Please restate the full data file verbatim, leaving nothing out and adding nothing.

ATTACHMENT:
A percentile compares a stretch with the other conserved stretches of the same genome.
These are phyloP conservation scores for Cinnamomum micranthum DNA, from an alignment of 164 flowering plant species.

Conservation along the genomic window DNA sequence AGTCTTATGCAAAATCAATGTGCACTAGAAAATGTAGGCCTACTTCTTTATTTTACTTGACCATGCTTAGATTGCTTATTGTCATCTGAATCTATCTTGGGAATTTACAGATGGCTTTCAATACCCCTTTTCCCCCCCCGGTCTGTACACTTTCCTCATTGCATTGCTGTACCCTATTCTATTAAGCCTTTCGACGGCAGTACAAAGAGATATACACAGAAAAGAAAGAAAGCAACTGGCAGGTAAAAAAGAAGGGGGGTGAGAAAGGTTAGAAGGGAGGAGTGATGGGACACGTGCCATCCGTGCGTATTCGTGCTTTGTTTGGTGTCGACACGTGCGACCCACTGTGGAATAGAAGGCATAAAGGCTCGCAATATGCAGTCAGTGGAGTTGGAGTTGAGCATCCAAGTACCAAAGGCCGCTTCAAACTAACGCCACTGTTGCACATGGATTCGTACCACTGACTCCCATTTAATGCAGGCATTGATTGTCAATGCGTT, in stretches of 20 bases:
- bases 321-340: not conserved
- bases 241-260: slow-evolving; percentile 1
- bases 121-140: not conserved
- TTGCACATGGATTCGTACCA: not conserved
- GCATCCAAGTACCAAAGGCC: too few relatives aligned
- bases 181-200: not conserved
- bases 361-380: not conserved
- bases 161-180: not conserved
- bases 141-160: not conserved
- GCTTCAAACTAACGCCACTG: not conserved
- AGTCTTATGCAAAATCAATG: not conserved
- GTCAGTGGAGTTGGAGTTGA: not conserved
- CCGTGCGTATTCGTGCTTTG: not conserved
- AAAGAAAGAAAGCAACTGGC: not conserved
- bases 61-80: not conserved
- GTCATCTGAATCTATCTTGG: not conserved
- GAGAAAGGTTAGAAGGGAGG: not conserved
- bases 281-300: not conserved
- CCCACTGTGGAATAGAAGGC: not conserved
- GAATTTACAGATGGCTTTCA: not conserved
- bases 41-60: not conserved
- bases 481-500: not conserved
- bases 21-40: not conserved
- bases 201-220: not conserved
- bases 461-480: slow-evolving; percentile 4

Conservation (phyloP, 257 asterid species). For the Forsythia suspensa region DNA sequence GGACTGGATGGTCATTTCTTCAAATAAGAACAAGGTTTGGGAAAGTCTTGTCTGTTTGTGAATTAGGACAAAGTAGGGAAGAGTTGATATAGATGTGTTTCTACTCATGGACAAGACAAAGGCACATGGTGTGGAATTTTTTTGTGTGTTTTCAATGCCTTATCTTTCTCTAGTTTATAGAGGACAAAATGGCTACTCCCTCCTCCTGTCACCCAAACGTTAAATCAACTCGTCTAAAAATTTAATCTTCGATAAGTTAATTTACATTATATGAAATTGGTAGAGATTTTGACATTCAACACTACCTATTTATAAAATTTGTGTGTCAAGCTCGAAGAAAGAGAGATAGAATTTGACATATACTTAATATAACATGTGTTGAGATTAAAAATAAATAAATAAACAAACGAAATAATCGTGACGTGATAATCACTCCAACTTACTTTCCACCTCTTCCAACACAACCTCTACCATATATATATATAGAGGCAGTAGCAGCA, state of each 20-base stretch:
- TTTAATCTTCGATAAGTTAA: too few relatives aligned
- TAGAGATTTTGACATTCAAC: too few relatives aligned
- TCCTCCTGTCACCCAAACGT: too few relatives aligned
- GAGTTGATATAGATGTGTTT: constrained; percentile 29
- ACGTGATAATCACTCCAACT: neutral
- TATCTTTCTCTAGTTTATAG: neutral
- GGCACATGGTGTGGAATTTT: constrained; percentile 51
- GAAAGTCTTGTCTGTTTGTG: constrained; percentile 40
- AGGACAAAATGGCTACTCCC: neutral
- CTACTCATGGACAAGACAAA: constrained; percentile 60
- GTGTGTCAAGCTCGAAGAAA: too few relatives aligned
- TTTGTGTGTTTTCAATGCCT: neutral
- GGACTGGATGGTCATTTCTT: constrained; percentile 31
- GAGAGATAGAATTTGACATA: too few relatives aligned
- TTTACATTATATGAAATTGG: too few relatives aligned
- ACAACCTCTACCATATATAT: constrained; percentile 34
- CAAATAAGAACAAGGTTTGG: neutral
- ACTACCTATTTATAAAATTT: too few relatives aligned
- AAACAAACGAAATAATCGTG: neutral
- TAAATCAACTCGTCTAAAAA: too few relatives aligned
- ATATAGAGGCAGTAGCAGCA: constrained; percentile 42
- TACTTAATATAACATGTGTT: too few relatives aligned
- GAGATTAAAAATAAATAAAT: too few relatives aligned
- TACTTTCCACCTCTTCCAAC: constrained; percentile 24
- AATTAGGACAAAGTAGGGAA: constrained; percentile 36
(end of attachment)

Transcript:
A percentile compares a stretch with the other conserved stretches of the same genome.
These are phyloP conservation scores for Cinnamomum micranthum DNA, from an alignment of 164 flowering plant species.

Conservation along the genomic window DNA sequence AGTCTTATGCAAAATCAATGTGCACTAGAAAATGTAGGCCTACTTCTTTATTTTACTTGACCATGCTTAGATTGCTTATTGTCATCTGAATCTATCTTGGGAATTTACAGATGGCTTTCAATACCCCTTTTCCCCCCCCGGTCTGTACACTTTCCTCATTGCATTGCTGTACCCTATTCTATTAAGCCTTTCGACGGCAGTACAAAGAGATATACACAGAAAAGAAAGAAAGCAACTGGCAGGTAAAAAAGAAGGGGGGTGAGAAAGGTTAGAAGGGAGGAGTGATGGGACACGTGCCATCCGTGCGTATTCGTGCTTTGTTTGGTGTCGACACGTGCGACCCACTGTGGAATAGAAGGCATAAAGGCTCGCAATATGCAGTCAGTGGAGTTGGAGTTGAGCATCCAAGTACCAAAGGCCGCTTCAAACTAACGCCACTGTTGCACATGGATTCGTACCACTGACTCCCATTTAATGCAGGCATTGATTGTCAATGCGTT, in stretches of 20 bases:
- bases 321-340: not conserved
- bases 241-260: slow-evolving; percentile 1
- bases 121-140: not conserved
- TTGCACATGGATTCGTACCA: not conserved
- GCATCCAAGTACCAAAGGCC: too few relatives aligned
- bases 181-200: not conserved
- bases 361-380: not conserved
- bases 161-180: not conserved
- bases 141-160: not conserved
- GCTTCAAACTAACGCCACTG: not conserved
- AGTCTTATGCAAAATCAATG: not conserved
- GTCAGTGGAGTTGGAGTTGA: not conserved
- CCGTGCGTATTCGTGCTTTG: not conserved
- AAAGAAAGAAAGCAACTGGC: not conserved
- bases 61-80: not conserved
- GTCATCTGAATCTATCTTGG: not conserved
- GAGAAAGGTTAGAAGGGAGG: not conserved
- bases 281-300: not conserved
- CCCACTGTGGAATAGAAGGC: not conserved
- GAATTTACAGATGGCTTTCA: not conserved
- bases 41-60: not conserved
- bases 481-500: not conserved
- bases 21-40: not conserved
- bases 201-220: not conserved
- bases 461-480: slow-evolving; percentile 4

Conservation (phyloP, 257 asterid species). For the Forsythia suspensa region DNA sequence GGACTGGATGGTCATTTCTTCAAATAAGAACAAGGTTTGGGAAAGTCTTGTCTGTTTGTGAATTAGGACAAAGTAGGGAAGAGTTGATATAGATGTGTTTCTACTCATGGACAAGACAAAGGCACATGGTGTGGAATTTTTTTGTGTGTTTTCAATGCCTTATCTTTCTCTAGTTTATAGAGGACAAAATGGCTACTCCCTCCTCCTGTCACCCAAACGTTAAATCAACTCGTCTAAAAATTTAATCTTCGATAAGTTAATTTACATTATATGAAATTGGTAGAGATTTTGACATTCAACACTACCTATTTATAAAATTTGTGTGTCAAGCTCGAAGAAAGAGAGATAGAATTTGACATATACTTAATATAACATGTGTTGAGATTAAAAATAAATAAATAAACAAACGAAATAATCGTGACGTGATAATCACTCCAACTTACTTTCCACCTCTTCCAACACAACCTCTACCATATATATATATAGAGGCAGTAGCAGCA, state of each 20-base stretch:
- TTTAATCTTCGATAAGTTAA: too few relatives aligned
- TAGAGATTTTGACATTCAAC: too few relatives aligned
- TCCTCCTGTCACCCAAACGT: too few relatives aligned
- GAGTTGATATAGATGTGTTT: constrained; percentile 29
- ACGTGATAATCACTCCAACT: neutral
- TATCTTTCTCTAGTTTATAG: neutral
- GGCACATGGTGTGGAATTTT: constrained; percentile 51
- GAAAGTCTTGTCTGTTTGTG: constrained; percentile 40
- AGGACAAAATGGCTACTCCC: neutral
- CTACTCATGGACAAGACAAA: constrained; percentile 60
- GTGTGTCAAGCTCGAAGAAA: too few relatives aligned
- TTTGTGTGTTTTCAATGCCT: neutral
- GGACTGGATGGTCATTTCTT: constrained; percentile 31
- GAGAGATAGAATTTGACATA: too few relatives aligned
- TTTACATTATATGAAATTGG: too few relatives aligned
- ACAACCTCTACCATATATAT: constrained; percentile 34
- CAAATAAGAACAAGGTTTGG: neutral
- ACTACCTATTTATAAAATTT: too few relatives aligned
- AAACAAACGAAATAATCGTG: neutral
- TAAATCAACTCGTCTAAAAA: too few relatives aligned
- ATATAGAGGCAGTAGCAGCA: constrained; percentile 42
- TACTTAATATAACATGTGTT: too few relatives aligned
- GAGATTAAAAATAAATAAAT: too few relatives aligned
- TACTTTCCACCTCTTCCAAC: constrained; percentile 24
- AATTAGGACAAAGTAGGGAA: constrained; percentile 36